USS Grafton (APA-109)
|Namesake:||A county in New Hampshire|
|Builder:||Western Pipe & Steel|
|Laid down:||3 March 1944|
|Launched:||10 August 1944|
|Acquired:||31 December 1944|
|Commissioned:||5 January 1945|
|Decommissioned:||16 May 1946|
|Renamed:||USS Grafton, Java Mail, Carrier Dove.|
|One battle star for service in World War II.|
|Fate:||Scrapped 28 May 1974|
|Class and type:||Bayfield-class attack transport|
|Displacement:||8,100 tons, 16,100 tons fully loaded|
|Length:||492 ft (150 m)|
|Beam:||69 ft 6 in (21.18 m)|
|Draught:||26 ft 6 in (8.08 m)|
|Propulsion:||General Electric geared turbine, 2 x Foster Wheeler D-type boilers, single propeller, designed shaft horsepower 8,500|
|Complement:||51 officers, 524 enlisted. Troop capacity 80 officers, 1,146 enlisted|
Originally laid down in San Francisco by Western Pipe & Steel as a Type C3-S-A2 cargo ship named Sea Sparrow, the ship was renamed USS Grafton during construction and completed as an attack transport designation APA-109. Grafton was commissioned on 5 January 1945 with Captain C. D. Emory in command.
After a 10-day period loading supplies and landing craft at Oakland, California, Grafton conducted her shakedown training off San Pedro before undergoing amphibious training between 3 and 19 February. Subsequently, Grafton departed on 10 April for Pearl Harbor with 1000 Seabees on board, arriving on the 16th. At Pearl Harbor the vessel took on more Seabees, and departed on 27 April for Samar in the Philippine Islands via Eniwetok and Kossel Roads, disembarking her passengers at the destination on 17 May 1945.
By this time the Battle of Okinawa was drawing to a close, so Grafton departed Samar on 24 May to pick up a B-24 bomber service group in the Palaus and transport them to the newly conquerend Japanese island. On 24 June Grafton arrived at Okinawa and disembarked her passengers before anchoring off the Hagushi beaches. Over the next four nights, the US Naval assault fleet was subjected to heavy air attacks, which Grafton helped beat off with her antiaircraft guns. This was destined to be Grafton's one and only combat mission.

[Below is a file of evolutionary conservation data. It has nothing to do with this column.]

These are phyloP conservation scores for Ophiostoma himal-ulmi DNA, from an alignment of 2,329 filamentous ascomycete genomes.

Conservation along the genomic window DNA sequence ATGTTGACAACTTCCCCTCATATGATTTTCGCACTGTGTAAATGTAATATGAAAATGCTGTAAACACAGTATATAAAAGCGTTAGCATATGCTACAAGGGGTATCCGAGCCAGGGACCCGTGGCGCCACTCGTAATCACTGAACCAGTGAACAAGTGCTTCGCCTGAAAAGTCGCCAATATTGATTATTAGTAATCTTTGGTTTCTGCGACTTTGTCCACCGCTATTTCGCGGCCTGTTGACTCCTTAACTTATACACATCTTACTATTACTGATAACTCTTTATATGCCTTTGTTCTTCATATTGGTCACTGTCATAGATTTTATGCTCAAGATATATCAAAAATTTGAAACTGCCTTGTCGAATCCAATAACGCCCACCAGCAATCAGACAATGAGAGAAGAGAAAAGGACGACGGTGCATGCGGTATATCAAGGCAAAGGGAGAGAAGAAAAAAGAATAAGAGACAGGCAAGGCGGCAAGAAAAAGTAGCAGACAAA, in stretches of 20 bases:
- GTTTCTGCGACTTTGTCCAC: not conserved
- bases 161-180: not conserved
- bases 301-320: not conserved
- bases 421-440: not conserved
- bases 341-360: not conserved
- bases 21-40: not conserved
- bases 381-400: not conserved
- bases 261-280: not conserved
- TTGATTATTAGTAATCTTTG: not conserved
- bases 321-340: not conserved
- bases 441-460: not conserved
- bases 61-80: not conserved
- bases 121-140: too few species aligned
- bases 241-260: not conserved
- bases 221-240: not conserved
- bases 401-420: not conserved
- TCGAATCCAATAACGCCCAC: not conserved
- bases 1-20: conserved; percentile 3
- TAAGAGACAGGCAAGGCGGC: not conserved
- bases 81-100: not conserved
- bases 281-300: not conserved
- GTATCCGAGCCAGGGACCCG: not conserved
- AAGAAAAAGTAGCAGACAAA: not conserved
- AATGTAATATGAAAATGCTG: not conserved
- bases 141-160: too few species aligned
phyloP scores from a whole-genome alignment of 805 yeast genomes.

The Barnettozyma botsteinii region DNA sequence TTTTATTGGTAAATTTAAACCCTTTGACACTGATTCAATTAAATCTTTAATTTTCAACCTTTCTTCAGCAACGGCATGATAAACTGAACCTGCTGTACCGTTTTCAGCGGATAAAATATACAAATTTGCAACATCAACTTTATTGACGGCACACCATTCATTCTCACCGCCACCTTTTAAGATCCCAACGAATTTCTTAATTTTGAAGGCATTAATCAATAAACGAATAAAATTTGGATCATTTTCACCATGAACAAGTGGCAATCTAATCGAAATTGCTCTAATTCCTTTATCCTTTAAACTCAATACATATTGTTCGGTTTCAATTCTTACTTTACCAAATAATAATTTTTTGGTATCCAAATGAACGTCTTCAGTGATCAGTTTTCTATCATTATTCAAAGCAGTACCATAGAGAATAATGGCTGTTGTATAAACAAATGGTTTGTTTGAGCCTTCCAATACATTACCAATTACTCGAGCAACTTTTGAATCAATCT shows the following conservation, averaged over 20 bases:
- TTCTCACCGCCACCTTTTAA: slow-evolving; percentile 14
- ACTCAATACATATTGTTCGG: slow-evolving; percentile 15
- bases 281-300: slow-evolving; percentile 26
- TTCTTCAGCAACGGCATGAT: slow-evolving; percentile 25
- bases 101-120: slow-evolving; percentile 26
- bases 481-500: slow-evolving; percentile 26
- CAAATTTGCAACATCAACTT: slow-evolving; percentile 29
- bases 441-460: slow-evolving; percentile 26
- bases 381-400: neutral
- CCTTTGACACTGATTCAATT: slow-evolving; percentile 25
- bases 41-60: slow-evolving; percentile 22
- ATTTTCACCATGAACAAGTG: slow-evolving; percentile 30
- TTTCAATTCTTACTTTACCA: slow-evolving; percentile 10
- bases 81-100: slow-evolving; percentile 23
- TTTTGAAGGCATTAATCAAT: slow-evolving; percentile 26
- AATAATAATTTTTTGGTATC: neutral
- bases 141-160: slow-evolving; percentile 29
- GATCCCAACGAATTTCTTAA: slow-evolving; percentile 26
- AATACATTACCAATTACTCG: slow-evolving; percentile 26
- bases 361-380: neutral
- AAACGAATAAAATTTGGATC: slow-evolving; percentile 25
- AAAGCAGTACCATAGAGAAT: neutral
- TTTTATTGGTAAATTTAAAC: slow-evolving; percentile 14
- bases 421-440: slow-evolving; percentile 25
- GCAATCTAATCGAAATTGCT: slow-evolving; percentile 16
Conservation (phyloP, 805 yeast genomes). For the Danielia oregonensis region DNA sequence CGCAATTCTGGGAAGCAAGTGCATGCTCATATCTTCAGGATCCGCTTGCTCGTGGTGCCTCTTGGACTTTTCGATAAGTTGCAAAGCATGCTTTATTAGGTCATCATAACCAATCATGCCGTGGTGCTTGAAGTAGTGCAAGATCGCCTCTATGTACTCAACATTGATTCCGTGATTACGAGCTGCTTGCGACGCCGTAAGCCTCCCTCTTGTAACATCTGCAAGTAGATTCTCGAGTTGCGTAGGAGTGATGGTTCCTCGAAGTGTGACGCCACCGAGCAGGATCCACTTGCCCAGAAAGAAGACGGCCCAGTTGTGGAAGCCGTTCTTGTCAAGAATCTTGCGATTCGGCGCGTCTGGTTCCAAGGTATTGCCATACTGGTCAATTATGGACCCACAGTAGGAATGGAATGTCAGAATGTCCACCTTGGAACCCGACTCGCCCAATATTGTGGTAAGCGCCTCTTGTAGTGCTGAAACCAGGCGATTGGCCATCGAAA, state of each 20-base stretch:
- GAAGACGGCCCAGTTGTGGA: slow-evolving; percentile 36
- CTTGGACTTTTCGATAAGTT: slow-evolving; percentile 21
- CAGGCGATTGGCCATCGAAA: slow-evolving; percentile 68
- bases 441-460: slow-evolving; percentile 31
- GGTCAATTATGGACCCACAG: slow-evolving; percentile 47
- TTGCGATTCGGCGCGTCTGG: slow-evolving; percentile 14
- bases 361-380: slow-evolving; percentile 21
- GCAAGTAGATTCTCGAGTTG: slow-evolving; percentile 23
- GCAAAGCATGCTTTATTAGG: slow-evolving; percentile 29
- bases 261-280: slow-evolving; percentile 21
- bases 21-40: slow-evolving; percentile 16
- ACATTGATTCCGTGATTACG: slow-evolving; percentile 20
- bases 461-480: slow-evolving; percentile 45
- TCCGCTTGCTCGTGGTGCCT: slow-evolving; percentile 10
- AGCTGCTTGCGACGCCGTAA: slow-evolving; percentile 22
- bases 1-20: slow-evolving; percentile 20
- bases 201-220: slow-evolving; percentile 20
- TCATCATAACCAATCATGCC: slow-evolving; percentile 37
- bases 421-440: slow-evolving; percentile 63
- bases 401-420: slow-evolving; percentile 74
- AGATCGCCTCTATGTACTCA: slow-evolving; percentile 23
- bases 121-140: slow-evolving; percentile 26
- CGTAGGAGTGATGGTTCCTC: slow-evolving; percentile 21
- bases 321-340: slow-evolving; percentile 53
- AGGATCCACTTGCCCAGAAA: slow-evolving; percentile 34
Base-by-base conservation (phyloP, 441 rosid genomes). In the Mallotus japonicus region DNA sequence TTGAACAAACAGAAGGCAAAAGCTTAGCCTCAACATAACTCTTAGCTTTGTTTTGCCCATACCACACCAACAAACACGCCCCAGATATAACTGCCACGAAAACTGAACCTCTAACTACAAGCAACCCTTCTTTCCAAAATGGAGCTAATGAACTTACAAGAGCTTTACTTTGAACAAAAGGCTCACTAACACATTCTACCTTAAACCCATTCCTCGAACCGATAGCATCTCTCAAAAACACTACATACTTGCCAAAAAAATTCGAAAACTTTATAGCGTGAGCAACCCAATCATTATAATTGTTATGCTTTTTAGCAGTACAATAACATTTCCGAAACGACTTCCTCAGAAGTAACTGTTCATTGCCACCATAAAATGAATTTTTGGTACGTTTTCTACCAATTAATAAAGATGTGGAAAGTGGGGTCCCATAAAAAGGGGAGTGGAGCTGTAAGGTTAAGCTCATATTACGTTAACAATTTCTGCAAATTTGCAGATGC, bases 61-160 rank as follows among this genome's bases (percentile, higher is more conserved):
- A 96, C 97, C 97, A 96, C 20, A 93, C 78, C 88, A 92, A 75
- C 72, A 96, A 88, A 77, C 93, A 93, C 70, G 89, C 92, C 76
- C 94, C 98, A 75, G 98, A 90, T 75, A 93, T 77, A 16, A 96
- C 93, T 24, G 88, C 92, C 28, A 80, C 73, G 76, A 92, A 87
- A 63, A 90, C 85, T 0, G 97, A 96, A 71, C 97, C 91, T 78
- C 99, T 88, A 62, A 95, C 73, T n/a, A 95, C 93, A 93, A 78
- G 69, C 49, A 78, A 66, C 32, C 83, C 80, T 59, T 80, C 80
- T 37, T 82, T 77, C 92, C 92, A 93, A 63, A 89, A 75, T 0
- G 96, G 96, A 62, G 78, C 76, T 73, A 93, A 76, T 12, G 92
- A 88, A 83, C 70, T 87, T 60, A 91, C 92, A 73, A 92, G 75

On 28 June Grafton took on board 1000 Japanese prisoners of war, and then sailed via Saipan to Pearl Harbor, where she offloaded them on 13 July. On 16 July, Grafton sailed for San Francisco with a cargo of wounded, arriving on 22 July.
On 7 August Grafton sailed again for Pearl Harbor with a cargo of fresh troops, but with the surrender of Japan, the ship embarked elements of the 5th Marine Division at Pearl Harbor, and set out on 1 September for the Japanese homeland where the Division was now headed for occupation duties. Sailing via Saipan, Grafton arrived at Sasebo on 22 September, where the Marines were disembarked with their equipment. The ship then set out for Lingayen Gulf via Manila to pick up more occupation troops headed for Japan. On 3 October the vessel set out once more for Sassebo with her new passengers, passing Okinawa only two days after the great typhoon which devastated the island, and arriving at her destination on 15 October where the troops were disembarked.
Operation Magic Carpet
On 22 October Grafton was reassigned for Operation Magic Carpet, the major transport operation undertaken for the purpose of returning millions of US servicemen to the United States. Grafton arrived at Saipan on 27 October, where she embarked 1,700 servicemen for passage to San Francisco. Arriving there on 11 November, she disembarked her passengers and then began the first of two passages to Guam to pick up more returning veterans. On 11 February 1946, Grafton arrived at Seattle with her final transport of returning servicemen.
Following the end of Magic Carpet, Grafton sailed for Norfolk, Virginia via the Panama Canal and San Francisco, arriving in Hampton Roads on 21 March 1946. On 16 May she was decommissioned, and the next day returned for disposal to the US Maritime Commission.
In 1947, the Maritime Commission sold Grafton to American Mail Lines, who registered her at Portland, Oregon and dubbed her Java Mail. She continued with that company until 1969, when she was sold on to Waterman Steamship Corporation who named her Carrier Dove.
The vessel remained in service with Waterman Steamship until 1974, when she was sold to Taiwanese interests and scrapped at Kaohsiung on 28 May of the same year.
- This article incorporates text from the public domain Dictionary of American Naval Fighting Ships. The entry can be found here.
- Mawdsley, Dean L. (2002). Steel Ships and Iron Pipe: Western Pipe and Steel Company of California: The Company, The Yard, The Ships. San Francisco: Associates of the National Maritime Museum Library. p. 165. ISBN 978-1-889901-28-2. OCLC 50164828.